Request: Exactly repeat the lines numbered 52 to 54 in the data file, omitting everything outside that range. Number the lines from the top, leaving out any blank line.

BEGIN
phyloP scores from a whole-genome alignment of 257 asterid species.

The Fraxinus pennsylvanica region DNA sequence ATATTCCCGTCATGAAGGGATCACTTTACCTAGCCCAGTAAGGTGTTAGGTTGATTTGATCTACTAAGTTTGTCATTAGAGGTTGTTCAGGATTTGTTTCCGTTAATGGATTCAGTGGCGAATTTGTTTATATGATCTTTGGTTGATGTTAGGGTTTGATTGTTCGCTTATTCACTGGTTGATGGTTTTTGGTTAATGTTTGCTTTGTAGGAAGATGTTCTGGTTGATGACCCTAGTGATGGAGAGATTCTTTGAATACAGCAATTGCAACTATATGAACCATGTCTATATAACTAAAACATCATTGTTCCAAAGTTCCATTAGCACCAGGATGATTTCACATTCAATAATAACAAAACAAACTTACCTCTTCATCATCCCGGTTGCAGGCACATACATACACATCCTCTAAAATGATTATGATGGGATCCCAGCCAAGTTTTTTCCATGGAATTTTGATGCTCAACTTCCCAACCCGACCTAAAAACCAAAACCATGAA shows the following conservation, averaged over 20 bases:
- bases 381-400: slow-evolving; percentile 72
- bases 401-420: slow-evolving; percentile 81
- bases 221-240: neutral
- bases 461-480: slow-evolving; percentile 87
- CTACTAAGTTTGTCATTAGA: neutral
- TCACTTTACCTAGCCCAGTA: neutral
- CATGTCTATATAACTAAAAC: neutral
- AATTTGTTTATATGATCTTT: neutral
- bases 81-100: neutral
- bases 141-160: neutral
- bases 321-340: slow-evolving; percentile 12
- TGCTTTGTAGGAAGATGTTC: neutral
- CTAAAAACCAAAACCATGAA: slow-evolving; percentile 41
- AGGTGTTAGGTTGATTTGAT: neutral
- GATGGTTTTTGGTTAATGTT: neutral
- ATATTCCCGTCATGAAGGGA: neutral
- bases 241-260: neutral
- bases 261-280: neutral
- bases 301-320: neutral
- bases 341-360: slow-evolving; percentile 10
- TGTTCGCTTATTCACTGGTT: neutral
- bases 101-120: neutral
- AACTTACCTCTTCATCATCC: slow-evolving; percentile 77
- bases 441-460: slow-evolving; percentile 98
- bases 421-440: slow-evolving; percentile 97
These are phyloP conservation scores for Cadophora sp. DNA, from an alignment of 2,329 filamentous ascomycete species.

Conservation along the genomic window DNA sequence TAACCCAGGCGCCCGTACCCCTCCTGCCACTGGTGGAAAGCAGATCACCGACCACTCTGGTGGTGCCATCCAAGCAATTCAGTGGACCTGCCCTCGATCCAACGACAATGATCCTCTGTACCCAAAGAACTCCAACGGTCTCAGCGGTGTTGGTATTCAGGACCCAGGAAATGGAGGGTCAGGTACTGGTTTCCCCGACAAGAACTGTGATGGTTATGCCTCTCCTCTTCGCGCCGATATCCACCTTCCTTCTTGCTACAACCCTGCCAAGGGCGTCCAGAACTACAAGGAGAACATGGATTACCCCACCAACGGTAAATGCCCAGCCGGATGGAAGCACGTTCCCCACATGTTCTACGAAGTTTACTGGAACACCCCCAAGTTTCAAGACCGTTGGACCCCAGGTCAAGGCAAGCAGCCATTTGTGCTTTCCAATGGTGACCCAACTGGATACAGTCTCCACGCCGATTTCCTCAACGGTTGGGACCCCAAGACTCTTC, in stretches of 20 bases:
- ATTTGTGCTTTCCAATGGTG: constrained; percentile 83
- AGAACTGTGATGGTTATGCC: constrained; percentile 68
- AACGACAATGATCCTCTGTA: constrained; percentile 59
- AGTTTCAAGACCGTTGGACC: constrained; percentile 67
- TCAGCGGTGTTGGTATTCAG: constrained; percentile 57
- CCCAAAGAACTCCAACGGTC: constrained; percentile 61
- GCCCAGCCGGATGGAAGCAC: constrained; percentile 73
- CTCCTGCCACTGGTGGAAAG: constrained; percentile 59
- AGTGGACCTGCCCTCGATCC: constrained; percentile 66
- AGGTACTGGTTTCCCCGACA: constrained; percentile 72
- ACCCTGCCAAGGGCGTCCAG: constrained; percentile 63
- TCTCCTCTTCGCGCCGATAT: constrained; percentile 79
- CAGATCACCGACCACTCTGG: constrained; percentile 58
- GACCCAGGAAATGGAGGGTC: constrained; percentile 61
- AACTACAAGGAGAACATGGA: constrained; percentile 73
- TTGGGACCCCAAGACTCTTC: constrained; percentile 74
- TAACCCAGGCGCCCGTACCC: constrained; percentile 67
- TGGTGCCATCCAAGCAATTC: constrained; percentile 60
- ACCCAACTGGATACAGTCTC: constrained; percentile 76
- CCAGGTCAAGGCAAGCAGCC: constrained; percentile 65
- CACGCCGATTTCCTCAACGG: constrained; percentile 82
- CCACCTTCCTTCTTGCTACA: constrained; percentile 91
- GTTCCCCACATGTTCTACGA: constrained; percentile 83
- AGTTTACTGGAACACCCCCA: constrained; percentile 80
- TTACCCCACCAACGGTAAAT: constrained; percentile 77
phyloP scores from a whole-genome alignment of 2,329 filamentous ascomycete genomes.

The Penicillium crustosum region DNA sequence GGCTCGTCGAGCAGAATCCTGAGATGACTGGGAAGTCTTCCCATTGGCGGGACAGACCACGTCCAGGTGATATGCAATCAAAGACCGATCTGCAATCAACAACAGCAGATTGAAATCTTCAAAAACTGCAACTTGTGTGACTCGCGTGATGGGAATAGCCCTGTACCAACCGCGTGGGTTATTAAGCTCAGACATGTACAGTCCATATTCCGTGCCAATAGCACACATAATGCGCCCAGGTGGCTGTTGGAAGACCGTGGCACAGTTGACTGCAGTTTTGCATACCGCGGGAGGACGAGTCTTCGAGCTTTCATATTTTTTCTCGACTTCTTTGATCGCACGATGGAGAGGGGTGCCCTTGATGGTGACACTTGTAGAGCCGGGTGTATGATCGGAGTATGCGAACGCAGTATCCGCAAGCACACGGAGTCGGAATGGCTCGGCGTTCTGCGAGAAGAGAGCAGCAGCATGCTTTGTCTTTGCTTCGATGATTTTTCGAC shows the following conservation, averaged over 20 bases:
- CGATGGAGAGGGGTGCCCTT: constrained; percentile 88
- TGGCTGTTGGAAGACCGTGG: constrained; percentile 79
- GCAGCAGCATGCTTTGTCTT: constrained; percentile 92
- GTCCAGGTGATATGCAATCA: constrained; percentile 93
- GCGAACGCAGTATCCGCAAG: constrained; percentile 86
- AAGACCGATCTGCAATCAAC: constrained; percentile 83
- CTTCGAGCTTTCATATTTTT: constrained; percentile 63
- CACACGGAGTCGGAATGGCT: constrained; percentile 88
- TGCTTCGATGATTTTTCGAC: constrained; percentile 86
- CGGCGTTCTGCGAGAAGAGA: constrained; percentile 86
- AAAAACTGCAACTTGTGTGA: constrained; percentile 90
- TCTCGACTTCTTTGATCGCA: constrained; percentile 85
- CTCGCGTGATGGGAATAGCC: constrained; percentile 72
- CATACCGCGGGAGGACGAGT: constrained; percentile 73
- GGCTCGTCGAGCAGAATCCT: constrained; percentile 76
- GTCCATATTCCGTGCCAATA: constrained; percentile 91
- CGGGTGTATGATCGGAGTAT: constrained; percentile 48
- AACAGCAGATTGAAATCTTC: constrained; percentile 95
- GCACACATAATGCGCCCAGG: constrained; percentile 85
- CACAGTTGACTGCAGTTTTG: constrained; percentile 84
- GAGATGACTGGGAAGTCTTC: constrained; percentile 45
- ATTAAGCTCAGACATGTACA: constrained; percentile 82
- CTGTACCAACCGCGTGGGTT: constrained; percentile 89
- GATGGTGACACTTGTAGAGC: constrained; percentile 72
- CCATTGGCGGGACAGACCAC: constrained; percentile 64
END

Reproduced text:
- GTTCCCCACATGTTCTACGA: constrained; percentile 83
- AGTTTACTGGAACACCCCCA: constrained; percentile 80
- TTACCCCACCAACGGTAAAT: constrained; percentile 77